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  1. Photograph: Filip Wolak
    Photograph: Filip Wolak


  2. Photograph: Paul Wagtouicz
    Photograph: Paul Wagtouicz

    Mackerel at Sushi Nakazawa

  3. Photograph: Paul Wagtouicz
    Photograph: Paul Wagtouicz

    Short ribs at Betony

  4. Photograph: Loren Wohl
    Photograph: Loren Wohl

    Pigs-in-a-blanket at Alder

  5. Photograph: Filip Wolak
    Photograph: Filip Wolak


Five game-changing restaurants of 2013

In another year of barn-burning culinary debuts, these newcomers really shook up New York’s dining scene.

  • Restaurants
  • Italian
  • Greenwich Village

With their souped-up ode to red-sauce supper clubs where everyone is treated like mob royalty, Italian-American wunderkinder Rich Torrisi and Mario Carbone not only revived the classic New York genre, they reinvented it.

  • Restaurants
  • Japanese
  • West Village

Wise and hungry after an 11-year apprenticeship with Tokyo sushi deity Jiro Ono (of documentary fame), jovial fish whisperer Daisuke Nakazawa brought high-wattage star power to NYC’s sushi scene and threw down with a 21-course omakase that, piece for piece, swims with the city’s best.

  • Restaurants
  • Contemporary American
  • Midtown West

Ditching a marathon tasting menu and robotic service for fun-loving à la carte and a charming staff, Eleven Madison Park alums Bryce Shuman and Eamon Rockey gave us a rare treat: an incredibly serious New American restaurant that doesn’t take itself too seriously.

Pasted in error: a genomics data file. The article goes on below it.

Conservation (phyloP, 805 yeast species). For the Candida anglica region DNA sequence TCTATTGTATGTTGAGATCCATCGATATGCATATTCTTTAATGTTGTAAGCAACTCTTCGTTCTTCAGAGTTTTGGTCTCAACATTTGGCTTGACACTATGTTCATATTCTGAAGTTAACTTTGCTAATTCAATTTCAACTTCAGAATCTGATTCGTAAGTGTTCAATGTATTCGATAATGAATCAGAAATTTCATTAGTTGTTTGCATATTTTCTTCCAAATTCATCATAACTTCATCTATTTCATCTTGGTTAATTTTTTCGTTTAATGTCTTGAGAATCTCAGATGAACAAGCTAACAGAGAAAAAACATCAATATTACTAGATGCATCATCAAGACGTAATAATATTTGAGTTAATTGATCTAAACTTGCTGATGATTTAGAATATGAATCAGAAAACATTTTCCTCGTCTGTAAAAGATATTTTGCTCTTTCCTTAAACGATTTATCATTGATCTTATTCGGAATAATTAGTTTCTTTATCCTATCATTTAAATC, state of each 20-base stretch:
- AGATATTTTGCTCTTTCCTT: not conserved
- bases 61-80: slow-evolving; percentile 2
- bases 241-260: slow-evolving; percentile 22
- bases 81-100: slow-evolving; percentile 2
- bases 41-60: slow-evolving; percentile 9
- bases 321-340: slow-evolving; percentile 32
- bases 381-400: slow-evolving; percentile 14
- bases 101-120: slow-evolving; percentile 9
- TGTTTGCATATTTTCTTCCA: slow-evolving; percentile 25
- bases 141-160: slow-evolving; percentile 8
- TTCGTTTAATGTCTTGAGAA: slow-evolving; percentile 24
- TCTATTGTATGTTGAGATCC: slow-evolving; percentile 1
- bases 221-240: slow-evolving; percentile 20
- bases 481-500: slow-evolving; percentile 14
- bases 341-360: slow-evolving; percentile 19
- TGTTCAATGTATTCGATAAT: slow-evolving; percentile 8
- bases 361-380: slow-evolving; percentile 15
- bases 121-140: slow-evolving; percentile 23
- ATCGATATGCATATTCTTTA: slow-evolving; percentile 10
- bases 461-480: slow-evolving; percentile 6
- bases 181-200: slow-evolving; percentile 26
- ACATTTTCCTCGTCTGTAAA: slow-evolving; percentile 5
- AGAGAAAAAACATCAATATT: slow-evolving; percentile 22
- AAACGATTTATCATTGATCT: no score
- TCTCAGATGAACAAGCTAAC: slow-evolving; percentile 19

• Bars
  • Gastropubs
  • East Village

Just when his madcap molecular gastronomy was feeling increasingly exclusive—wd~50 turned tasting-menu-only last year—Wylie Dufresne took a surprisingly democratic turn, thrilling gourmands and barflies alike with a whimsical mash-up of avant-garde cooking and pop-in pub food.

  • Restaurants
  • Vietnamese
  • Queens

In 2012, high-profile riffs on Thai and Chinese garnered all the hype, but this year Eleven Madison Park vet Jimmy Tu finally pushed Vietnam into the NYC limelight, letting his fine-dining chops loose and dispatching straight-up street food from a middle-of-nowhere shack.

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